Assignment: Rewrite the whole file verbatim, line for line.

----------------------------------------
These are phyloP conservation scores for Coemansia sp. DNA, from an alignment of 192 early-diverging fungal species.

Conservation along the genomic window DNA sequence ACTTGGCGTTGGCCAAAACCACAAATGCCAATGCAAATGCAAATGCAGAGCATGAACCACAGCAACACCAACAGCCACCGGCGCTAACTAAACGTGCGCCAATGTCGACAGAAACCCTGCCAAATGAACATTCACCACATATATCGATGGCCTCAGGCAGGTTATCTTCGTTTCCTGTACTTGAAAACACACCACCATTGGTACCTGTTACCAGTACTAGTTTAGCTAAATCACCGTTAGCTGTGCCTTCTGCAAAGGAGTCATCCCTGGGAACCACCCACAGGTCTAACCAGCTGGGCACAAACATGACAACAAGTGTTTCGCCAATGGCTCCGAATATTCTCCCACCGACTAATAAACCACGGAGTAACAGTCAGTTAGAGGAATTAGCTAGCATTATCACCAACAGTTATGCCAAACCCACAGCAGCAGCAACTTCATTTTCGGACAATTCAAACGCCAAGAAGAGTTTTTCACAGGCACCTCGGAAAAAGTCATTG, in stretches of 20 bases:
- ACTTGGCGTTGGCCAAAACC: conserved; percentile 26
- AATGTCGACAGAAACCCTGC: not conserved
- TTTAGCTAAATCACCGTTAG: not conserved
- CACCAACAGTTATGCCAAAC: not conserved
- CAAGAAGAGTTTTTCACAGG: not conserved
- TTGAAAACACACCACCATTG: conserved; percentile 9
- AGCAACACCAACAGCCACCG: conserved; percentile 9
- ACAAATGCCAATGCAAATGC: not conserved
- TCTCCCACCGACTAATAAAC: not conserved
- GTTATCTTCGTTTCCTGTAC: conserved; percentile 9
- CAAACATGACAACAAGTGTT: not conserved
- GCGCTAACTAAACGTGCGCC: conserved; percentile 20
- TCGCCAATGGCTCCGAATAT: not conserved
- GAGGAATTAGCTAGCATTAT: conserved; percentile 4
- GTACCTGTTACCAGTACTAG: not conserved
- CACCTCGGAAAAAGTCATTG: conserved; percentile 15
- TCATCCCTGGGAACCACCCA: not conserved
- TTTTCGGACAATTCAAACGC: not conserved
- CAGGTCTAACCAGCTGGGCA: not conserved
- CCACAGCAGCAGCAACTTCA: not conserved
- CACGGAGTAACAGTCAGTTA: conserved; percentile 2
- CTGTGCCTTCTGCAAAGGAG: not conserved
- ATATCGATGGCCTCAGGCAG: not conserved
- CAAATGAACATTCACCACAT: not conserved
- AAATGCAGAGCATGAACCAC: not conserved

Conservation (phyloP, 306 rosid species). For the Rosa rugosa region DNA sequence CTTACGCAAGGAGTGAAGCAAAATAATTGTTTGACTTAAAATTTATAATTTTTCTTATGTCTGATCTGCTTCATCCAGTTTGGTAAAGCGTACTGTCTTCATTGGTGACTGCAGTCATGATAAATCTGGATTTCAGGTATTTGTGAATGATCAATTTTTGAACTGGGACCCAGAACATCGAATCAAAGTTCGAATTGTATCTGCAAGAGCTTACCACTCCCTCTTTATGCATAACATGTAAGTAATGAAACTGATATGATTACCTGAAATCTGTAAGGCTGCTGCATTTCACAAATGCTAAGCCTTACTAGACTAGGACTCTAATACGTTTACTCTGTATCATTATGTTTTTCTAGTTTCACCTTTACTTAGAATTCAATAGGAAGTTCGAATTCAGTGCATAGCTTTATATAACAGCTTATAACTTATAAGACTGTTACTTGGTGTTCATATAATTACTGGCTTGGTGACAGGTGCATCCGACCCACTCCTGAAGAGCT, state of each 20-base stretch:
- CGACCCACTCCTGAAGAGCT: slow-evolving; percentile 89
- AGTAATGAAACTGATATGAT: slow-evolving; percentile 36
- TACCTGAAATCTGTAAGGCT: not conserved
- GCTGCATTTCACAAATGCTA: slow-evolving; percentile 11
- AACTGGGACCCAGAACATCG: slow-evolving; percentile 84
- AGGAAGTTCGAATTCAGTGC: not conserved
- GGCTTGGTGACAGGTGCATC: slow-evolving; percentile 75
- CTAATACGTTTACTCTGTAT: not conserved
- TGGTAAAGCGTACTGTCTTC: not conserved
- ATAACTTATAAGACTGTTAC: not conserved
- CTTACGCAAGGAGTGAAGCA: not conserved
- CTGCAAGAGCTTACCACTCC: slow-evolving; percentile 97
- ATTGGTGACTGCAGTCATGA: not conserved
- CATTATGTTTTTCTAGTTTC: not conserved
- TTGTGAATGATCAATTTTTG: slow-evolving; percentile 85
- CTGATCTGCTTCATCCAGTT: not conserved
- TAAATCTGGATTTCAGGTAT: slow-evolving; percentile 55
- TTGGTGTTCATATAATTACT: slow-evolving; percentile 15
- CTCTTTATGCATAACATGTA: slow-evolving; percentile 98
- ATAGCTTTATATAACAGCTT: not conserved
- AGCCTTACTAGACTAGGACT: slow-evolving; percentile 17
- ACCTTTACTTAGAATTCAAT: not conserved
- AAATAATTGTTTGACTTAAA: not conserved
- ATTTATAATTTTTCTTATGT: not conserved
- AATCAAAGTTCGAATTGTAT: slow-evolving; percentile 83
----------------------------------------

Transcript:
These are phyloP conservation scores for Coemansia sp. DNA, from an alignment of 192 early-diverging fungal species.

Conservation along the genomic window DNA sequence ACTTGGCGTTGGCCAAAACCACAAATGCCAATGCAAATGCAAATGCAGAGCATGAACCACAGCAACACCAACAGCCACCGGCGCTAACTAAACGTGCGCCAATGTCGACAGAAACCCTGCCAAATGAACATTCACCACATATATCGATGGCCTCAGGCAGGTTATCTTCGTTTCCTGTACTTGAAAACACACCACCATTGGTACCTGTTACCAGTACTAGTTTAGCTAAATCACCGTTAGCTGTGCCTTCTGCAAAGGAGTCATCCCTGGGAACCACCCACAGGTCTAACCAGCTGGGCACAAACATGACAACAAGTGTTTCGCCAATGGCTCCGAATATTCTCCCACCGACTAATAAACCACGGAGTAACAGTCAGTTAGAGGAATTAGCTAGCATTATCACCAACAGTTATGCCAAACCCACAGCAGCAGCAACTTCATTTTCGGACAATTCAAACGCCAAGAAGAGTTTTTCACAGGCACCTCGGAAAAAGTCATTG, in stretches of 20 bases:
- ACTTGGCGTTGGCCAAAACC: conserved; percentile 26
- AATGTCGACAGAAACCCTGC: not conserved
- TTTAGCTAAATCACCGTTAG: not conserved
- CACCAACAGTTATGCCAAAC: not conserved
- CAAGAAGAGTTTTTCACAGG: not conserved
- TTGAAAACACACCACCATTG: conserved; percentile 9
- AGCAACACCAACAGCCACCG: conserved; percentile 9
- ACAAATGCCAATGCAAATGC: not conserved
- TCTCCCACCGACTAATAAAC: not conserved
- GTTATCTTCGTTTCCTGTAC: conserved; percentile 9
- CAAACATGACAACAAGTGTT: not conserved
- GCGCTAACTAAACGTGCGCC: conserved; percentile 20
- TCGCCAATGGCTCCGAATAT: not conserved
- GAGGAATTAGCTAGCATTAT: conserved; percentile 4
- GTACCTGTTACCAGTACTAG: not conserved
- CACCTCGGAAAAAGTCATTG: conserved; percentile 15
- TCATCCCTGGGAACCACCCA: not conserved
- TTTTCGGACAATTCAAACGC: not conserved
- CAGGTCTAACCAGCTGGGCA: not conserved
- CCACAGCAGCAGCAACTTCA: not conserved
- CACGGAGTAACAGTCAGTTA: conserved; percentile 2
- CTGTGCCTTCTGCAAAGGAG: not conserved
- ATATCGATGGCCTCAGGCAG: not conserved
- CAAATGAACATTCACCACAT: not conserved
- AAATGCAGAGCATGAACCAC: not conserved

Conservation (phyloP, 306 rosid species). For the Rosa rugosa region DNA sequence CTTACGCAAGGAGTGAAGCAAAATAATTGTTTGACTTAAAATTTATAATTTTTCTTATGTCTGATCTGCTTCATCCAGTTTGGTAAAGCGTACTGTCTTCATTGGTGACTGCAGTCATGATAAATCTGGATTTCAGGTATTTGTGAATGATCAATTTTTGAACTGGGACCCAGAACATCGAATCAAAGTTCGAATTGTATCTGCAAGAGCTTACCACTCCCTCTTTATGCATAACATGTAAGTAATGAAACTGATATGATTACCTGAAATCTGTAAGGCTGCTGCATTTCACAAATGCTAAGCCTTACTAGACTAGGACTCTAATACGTTTACTCTGTATCATTATGTTTTTCTAGTTTCACCTTTACTTAGAATTCAATAGGAAGTTCGAATTCAGTGCATAGCTTTATATAACAGCTTATAACTTATAAGACTGTTACTTGGTGTTCATATAATTACTGGCTTGGTGACAGGTGCATCCGACCCACTCCTGAAGAGCT, state of each 20-base stretch:
- CGACCCACTCCTGAAGAGCT: slow-evolving; percentile 89
- AGTAATGAAACTGATATGAT: slow-evolving; percentile 36
- TACCTGAAATCTGTAAGGCT: not conserved
- GCTGCATTTCACAAATGCTA: slow-evolving; percentile 11
- AACTGGGACCCAGAACATCG: slow-evolving; percentile 84
- AGGAAGTTCGAATTCAGTGC: not conserved
- GGCTTGGTGACAGGTGCATC: slow-evolving; percentile 75
- CTAATACGTTTACTCTGTAT: not conserved
- TGGTAAAGCGTACTGTCTTC: not conserved
- ATAACTTATAAGACTGTTAC: not conserved
- CTTACGCAAGGAGTGAAGCA: not conserved
- CTGCAAGAGCTTACCACTCC: slow-evolving; percentile 97
- ATTGGTGACTGCAGTCATGA: not conserved
- CATTATGTTTTTCTAGTTTC: not conserved
- TTGTGAATGATCAATTTTTG: slow-evolving; percentile 85
- CTGATCTGCTTCATCCAGTT: not conserved
- TAAATCTGGATTTCAGGTAT: slow-evolving; percentile 55
- TTGGTGTTCATATAATTACT: slow-evolving; percentile 15
- CTCTTTATGCATAACATGTA: slow-evolving; percentile 98
- ATAGCTTTATATAACAGCTT: not conserved
- AGCCTTACTAGACTAGGACT: slow-evolving; percentile 17
- ACCTTTACTTAGAATTCAAT: not conserved
- AAATAATTGTTTGACTTAAA: not conserved
- ATTTATAATTTTTCTTATGT: not conserved
- AATCAAAGTTCGAATTGTAT: slow-evolving; percentile 83